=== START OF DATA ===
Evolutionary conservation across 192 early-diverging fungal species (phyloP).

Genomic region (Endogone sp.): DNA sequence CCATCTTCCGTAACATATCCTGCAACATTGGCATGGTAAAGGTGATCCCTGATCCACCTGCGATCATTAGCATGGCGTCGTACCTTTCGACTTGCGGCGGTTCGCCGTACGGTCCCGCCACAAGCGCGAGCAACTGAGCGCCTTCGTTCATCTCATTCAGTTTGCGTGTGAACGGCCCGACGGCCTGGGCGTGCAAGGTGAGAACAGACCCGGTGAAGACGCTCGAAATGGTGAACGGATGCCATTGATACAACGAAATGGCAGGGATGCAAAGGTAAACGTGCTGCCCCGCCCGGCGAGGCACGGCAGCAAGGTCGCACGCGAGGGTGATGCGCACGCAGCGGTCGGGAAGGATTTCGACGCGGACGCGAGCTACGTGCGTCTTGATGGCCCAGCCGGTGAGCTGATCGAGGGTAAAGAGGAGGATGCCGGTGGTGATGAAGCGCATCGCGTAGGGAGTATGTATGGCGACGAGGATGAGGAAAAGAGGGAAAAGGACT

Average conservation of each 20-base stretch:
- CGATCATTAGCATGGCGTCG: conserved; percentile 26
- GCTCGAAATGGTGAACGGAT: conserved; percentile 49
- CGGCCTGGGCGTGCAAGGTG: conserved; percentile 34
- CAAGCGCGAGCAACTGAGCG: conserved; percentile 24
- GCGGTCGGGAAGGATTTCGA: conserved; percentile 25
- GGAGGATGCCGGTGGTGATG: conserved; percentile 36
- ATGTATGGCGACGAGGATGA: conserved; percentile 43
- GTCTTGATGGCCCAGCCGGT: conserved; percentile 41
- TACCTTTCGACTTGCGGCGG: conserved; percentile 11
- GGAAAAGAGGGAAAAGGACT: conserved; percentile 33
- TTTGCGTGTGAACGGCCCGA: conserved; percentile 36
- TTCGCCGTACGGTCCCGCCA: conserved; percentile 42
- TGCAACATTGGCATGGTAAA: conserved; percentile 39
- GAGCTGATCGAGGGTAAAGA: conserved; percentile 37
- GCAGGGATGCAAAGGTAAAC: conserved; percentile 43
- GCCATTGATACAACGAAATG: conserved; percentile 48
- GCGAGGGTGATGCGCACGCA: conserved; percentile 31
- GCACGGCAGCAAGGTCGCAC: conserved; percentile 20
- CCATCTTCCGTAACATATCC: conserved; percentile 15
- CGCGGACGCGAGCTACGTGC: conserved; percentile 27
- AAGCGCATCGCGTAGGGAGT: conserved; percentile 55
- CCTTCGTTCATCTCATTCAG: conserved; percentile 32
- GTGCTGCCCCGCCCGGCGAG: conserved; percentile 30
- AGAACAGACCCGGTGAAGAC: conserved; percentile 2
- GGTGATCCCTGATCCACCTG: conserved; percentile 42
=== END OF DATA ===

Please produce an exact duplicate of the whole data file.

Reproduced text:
Evolutionary conservation across 192 early-diverging fungal species (phyloP).

Genomic region (Endogone sp.): DNA sequence CCATCTTCCGTAACATATCCTGCAACATTGGCATGGTAAAGGTGATCCCTGATCCACCTGCGATCATTAGCATGGCGTCGTACCTTTCGACTTGCGGCGGTTCGCCGTACGGTCCCGCCACAAGCGCGAGCAACTGAGCGCCTTCGTTCATCTCATTCAGTTTGCGTGTGAACGGCCCGACGGCCTGGGCGTGCAAGGTGAGAACAGACCCGGTGAAGACGCTCGAAATGGTGAACGGATGCCATTGATACAACGAAATGGCAGGGATGCAAAGGTAAACGTGCTGCCCCGCCCGGCGAGGCACGGCAGCAAGGTCGCACGCGAGGGTGATGCGCACGCAGCGGTCGGGAAGGATTTCGACGCGGACGCGAGCTACGTGCGTCTTGATGGCCCAGCCGGTGAGCTGATCGAGGGTAAAGAGGAGGATGCCGGTGGTGATGAAGCGCATCGCGTAGGGAGTATGTATGGCGACGAGGATGAGGAAAAGAGGGAAAAGGACT

Average conservation of each 20-base stretch:
- CGATCATTAGCATGGCGTCG: conserved; percentile 26
- GCTCGAAATGGTGAACGGAT: conserved; percentile 49
- CGGCCTGGGCGTGCAAGGTG: conserved; percentile 34
- CAAGCGCGAGCAACTGAGCG: conserved; percentile 24
- GCGGTCGGGAAGGATTTCGA: conserved; percentile 25
- GGAGGATGCCGGTGGTGATG: conserved; percentile 36
- ATGTATGGCGACGAGGATGA: conserved; percentile 43
- GTCTTGATGGCCCAGCCGGT: conserved; percentile 41
- TACCTTTCGACTTGCGGCGG: conserved; percentile 11
- GGAAAAGAGGGAAAAGGACT: conserved; percentile 33
- TTTGCGTGTGAACGGCCCGA: conserved; percentile 36
- TTCGCCGTACGGTCCCGCCA: conserved; percentile 42
- TGCAACATTGGCATGGTAAA: conserved; percentile 39
- GAGCTGATCGAGGGTAAAGA: conserved; percentile 37
- GCAGGGATGCAAAGGTAAAC: conserved; percentile 43
- GCCATTGATACAACGAAATG: conserved; percentile 48
- GCGAGGGTGATGCGCACGCA: conserved; percentile 31
- GCACGGCAGCAAGGTCGCAC: conserved; percentile 20
- CCATCTTCCGTAACATATCC: conserved; percentile 15
- CGCGGACGCGAGCTACGTGC: conserved; percentile 27
- AAGCGCATCGCGTAGGGAGT: conserved; percentile 55
- CCTTCGTTCATCTCATTCAG: conserved; percentile 32
- GTGCTGCCCCGCCCGGCGAG: conserved; percentile 30
- AGAACAGACCCGGTGAAGAC: conserved; percentile 2
- GGTGATCCCTGATCCACCTG: conserved; percentile 42